We tend not to replace things until they wear out, trying to use the embedded energy in each item as long as possible, and postponing the replacement cost! But bit by bit we have got an A+ rated washing machine, fridge and freezer, and we didn’t replace the existing dishwasher when it broke down.

Saving water

We have a Hippo in our upstairs cistern to cut down the excess volume of each flush. Another way is just to fill a small water bottle and sink that in the cistern. We recently had to install a new loo downstairs and it has a variable flush (two-button) cistern instead. We have also started collecting rainwater in a water butt from the bay window roof to use in the garden and can extend that idea. Some people reuse their ‘grey water’ e.g. from the bath for gardening, too, but we haven’t got to that yet!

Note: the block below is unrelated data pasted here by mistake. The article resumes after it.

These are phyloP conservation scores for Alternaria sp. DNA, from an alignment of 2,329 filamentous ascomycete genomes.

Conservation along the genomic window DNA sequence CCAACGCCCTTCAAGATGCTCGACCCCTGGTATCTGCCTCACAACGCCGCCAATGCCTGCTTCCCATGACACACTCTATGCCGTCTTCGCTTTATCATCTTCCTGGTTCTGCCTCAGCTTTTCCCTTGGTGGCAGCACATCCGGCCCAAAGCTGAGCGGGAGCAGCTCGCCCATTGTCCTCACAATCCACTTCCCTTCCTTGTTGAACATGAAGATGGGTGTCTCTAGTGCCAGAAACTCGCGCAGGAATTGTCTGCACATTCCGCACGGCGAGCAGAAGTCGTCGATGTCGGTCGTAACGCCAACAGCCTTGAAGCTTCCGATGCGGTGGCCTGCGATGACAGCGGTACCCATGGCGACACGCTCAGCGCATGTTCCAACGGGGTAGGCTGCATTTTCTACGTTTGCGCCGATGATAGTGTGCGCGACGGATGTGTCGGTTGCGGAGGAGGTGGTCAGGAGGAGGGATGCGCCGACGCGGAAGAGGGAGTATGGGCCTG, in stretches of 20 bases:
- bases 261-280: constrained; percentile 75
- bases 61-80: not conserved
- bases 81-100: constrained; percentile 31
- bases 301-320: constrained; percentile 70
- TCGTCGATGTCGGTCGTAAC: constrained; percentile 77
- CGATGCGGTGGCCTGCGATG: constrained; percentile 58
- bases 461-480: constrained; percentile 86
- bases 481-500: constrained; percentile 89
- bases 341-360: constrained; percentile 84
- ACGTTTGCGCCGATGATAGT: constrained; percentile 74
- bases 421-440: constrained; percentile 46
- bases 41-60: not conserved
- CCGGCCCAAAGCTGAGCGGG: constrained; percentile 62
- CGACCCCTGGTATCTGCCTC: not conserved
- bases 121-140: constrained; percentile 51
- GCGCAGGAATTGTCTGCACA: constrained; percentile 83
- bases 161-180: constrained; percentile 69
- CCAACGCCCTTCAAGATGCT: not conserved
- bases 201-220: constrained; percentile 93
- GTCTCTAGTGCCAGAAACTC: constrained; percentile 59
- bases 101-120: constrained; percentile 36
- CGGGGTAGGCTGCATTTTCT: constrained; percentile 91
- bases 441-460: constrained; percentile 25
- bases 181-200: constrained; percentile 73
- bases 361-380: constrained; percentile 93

Adrian filling the pellet boiler hopper

Adrian filling the pellet boiler hopper. On the right is his biochar stove.

Solar Photovoltaic Panels, Voltage Optimiser and a Biomass (Wood pellet) boiler